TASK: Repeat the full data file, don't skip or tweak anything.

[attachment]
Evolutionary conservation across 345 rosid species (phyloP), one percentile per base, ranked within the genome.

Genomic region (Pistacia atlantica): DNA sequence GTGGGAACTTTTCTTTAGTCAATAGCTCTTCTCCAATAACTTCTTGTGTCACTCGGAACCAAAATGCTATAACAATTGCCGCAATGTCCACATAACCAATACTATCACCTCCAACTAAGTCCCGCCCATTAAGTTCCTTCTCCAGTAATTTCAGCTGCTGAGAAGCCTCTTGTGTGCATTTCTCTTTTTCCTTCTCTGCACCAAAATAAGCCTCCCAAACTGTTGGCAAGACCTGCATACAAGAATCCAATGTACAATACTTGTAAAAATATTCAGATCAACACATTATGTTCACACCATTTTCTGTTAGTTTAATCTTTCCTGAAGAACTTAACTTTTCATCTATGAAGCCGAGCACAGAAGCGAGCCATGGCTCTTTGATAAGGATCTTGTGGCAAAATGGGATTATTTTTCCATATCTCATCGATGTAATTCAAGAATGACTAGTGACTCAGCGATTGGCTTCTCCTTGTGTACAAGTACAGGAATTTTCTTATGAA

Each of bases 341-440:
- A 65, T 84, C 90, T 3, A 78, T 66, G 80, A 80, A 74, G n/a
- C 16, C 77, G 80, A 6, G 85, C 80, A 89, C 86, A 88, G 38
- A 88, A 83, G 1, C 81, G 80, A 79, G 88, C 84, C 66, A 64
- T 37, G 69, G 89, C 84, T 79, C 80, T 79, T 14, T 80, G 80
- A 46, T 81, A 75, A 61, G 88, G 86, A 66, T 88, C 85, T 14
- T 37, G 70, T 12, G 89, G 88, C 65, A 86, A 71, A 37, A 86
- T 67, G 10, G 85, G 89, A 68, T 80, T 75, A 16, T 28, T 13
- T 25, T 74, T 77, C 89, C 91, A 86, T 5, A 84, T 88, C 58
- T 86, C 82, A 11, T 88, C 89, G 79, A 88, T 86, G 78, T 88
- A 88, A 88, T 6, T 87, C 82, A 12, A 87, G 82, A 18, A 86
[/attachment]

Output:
Evolutionary conservation across 345 rosid species (phyloP), one percentile per base, ranked within the genome.

Genomic region (Pistacia atlantica): DNA sequence GTGGGAACTTTTCTTTAGTCAATAGCTCTTCTCCAATAACTTCTTGTGTCACTCGGAACCAAAATGCTATAACAATTGCCGCAATGTCCACATAACCAATACTATCACCTCCAACTAAGTCCCGCCCATTAAGTTCCTTCTCCAGTAATTTCAGCTGCTGAGAAGCCTCTTGTGTGCATTTCTCTTTTTCCTTCTCTGCACCAAAATAAGCCTCCCAAACTGTTGGCAAGACCTGCATACAAGAATCCAATGTACAATACTTGTAAAAATATTCAGATCAACACATTATGTTCACACCATTTTCTGTTAGTTTAATCTTTCCTGAAGAACTTAACTTTTCATCTATGAAGCCGAGCACAGAAGCGAGCCATGGCTCTTTGATAAGGATCTTGTGGCAAAATGGGATTATTTTTCCATATCTCATCGATGTAATTCAAGAATGACTAGTGACTCAGCGATTGGCTTCTCCTTGTGTACAAGTACAGGAATTTTCTTATGAA

Each of bases 341-440:
- A 65, T 84, C 90, T 3, A 78, T 66, G 80, A 80, A 74, G n/a
- C 16, C 77, G 80, A 6, G 85, C 80, A 89, C 86, A 88, G 38
- A 88, A 83, G 1, C 81, G 80, A 79, G 88, C 84, C 66, A 64
- T 37, G 69, G 89, C 84, T 79, C 80, T 79, T 14, T 80, G 80
- A 46, T 81, A 75, A 61, G 88, G 86, A 66, T 88, C 85, T 14
- T 37, G 70, T 12, G 89, G 88, C 65, A 86, A 71, A 37, A 86
- T 67, G 10, G 85, G 89, A 68, T 80, T 75, A 16, T 28, T 13
- T 25, T 74, T 77, C 89, C 91, A 86, T 5, A 84, T 88, C 58
- T 86, C 82, A 11, T 88, C 89, G 79, A 88, T 86, G 78, T 88
- A 88, A 88, T 6, T 87, C 82, A 12, A 87, G 82, A 18, A 86